I was on a talk radio show in Montreal, right after the bill was tabled, and they had a legal expert on there. I was saying, I'm not the expert here on law, give me an example in this bill that causes you concern that we should allow the cyberbullying piece to continue while we sort out these concerns. What I want is protection for the kids. If there's something wrong in this bill, a clause or whatever, as you mentioned earlier, it can be struck down; it can be taken out.
    I listened to the gentleman that tabled the bill—and thank you very much for your kind comments—but no one's giving me specifics about what's wrong with this bill. It's not that we doubt that there are concerns with the bill. I'm sure there are, but give us a specific about what's wrong in there. What's the damage it's going to do to somebody, in the interim, while it protects Canadian children? That's our concern.
    I read into this bill—and I'm going to wrap up, Chair—there's a need for a warrant. I saw a lot more language in there about who you have to go to in order to get a warrant, the steps that you have to go through, and the production, and all that stuff, than I read about cyberbullying. If anything, if you want to improve that bill, as the lady at the front said—I'm sorry, I didn't get your name—put some more stuff in there about cyberbullying. Great idea. You know, we can offer, all of us can offer you some great suggestions on that.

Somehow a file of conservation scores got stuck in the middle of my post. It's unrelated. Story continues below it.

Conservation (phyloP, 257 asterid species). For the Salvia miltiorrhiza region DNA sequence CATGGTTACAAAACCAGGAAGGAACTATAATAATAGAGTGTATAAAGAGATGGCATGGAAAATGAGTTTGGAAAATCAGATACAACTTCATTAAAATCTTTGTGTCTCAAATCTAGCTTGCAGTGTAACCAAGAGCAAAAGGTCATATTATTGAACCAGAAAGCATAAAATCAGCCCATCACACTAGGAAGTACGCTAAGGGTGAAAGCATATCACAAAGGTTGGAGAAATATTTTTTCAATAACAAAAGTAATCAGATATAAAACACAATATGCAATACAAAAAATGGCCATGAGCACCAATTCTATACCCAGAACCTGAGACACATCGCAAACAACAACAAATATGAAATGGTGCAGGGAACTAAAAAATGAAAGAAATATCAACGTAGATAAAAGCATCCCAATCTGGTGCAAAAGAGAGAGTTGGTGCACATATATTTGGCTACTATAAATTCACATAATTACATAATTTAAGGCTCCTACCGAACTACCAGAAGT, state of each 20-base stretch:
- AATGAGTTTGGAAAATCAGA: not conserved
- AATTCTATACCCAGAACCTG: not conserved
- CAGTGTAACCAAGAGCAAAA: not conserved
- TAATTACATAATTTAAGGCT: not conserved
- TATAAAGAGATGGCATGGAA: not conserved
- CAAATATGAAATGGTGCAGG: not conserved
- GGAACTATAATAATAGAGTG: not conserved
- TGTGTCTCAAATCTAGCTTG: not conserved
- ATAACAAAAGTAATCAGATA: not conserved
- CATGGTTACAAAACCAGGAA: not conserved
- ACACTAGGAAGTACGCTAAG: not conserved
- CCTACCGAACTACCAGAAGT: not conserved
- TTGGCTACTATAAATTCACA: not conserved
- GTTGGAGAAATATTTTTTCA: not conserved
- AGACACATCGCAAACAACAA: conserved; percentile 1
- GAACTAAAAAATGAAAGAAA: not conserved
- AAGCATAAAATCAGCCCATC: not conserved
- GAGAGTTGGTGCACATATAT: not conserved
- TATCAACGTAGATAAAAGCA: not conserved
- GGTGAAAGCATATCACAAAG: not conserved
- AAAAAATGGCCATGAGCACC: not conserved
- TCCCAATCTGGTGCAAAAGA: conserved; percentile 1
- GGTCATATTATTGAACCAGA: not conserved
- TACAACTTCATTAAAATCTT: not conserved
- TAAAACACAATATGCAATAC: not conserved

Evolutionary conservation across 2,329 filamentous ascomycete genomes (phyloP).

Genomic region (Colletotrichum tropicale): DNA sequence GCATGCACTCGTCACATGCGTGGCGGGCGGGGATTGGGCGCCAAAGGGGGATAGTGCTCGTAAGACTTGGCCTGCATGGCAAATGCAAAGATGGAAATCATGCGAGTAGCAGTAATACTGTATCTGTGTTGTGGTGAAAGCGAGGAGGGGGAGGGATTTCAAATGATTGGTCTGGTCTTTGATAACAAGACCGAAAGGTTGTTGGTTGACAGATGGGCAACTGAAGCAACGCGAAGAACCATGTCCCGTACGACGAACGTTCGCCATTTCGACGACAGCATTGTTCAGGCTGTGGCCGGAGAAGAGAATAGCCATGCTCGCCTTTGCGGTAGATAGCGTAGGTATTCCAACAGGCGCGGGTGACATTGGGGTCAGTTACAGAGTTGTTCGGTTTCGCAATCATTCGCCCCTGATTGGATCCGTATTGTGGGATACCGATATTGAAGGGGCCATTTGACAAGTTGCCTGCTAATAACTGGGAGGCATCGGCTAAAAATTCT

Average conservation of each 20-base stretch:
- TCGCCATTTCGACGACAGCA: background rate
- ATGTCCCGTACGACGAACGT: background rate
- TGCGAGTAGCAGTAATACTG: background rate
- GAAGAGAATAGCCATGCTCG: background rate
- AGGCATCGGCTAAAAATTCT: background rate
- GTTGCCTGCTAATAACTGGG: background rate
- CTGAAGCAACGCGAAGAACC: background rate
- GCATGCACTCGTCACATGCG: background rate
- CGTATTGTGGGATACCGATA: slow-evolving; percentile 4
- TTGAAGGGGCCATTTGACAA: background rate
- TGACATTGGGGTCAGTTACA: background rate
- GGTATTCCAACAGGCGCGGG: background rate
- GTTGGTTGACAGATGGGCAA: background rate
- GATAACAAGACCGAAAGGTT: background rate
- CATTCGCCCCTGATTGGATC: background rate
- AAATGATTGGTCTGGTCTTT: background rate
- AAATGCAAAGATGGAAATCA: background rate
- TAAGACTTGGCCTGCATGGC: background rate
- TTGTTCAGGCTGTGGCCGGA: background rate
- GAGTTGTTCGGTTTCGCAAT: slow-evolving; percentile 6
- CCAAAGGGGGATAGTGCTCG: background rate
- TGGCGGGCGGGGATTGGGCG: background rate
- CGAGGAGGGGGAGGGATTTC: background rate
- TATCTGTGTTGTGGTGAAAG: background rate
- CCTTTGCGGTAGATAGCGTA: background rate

I'll sum it up as this. Give us some examples of what's wrong with this bill. Why can't we go forward with it? Then maybe we could be a little more sympathetic as we try to protect our children while waiting for this bill. Thank you.
The Chair:
    I have at least two more people who want to speak to it.
    Ms. Reda, and Ms. Todd.
Ms. Alycha Reda:
    I actually want to direct it to Mr. Wilks' question, if that's okay, about what police officers can do.
The Chair:
    He opened the door, so you can say what you want.
Ms. Alycha Reda:
    Well, I agree, because I'm going into policing. I want to be a police officer, one day. In my travels around Canada, and speaking with children, the one thing that I noticed when having police officers invite me into their community, a lot of kids, when they come forward to me, and I bring the disclosure to the police officer, they come back and they say, “Why weren't you in the room with me? They made me feel like crap. They told me to not lie.” A female officer, I won't say where, said, “You better not be lying to me. I have way too much time on my hands right now.” She said that to a young girl who was 13, who ended up being abused by her stepbrother, who came forward to me years later.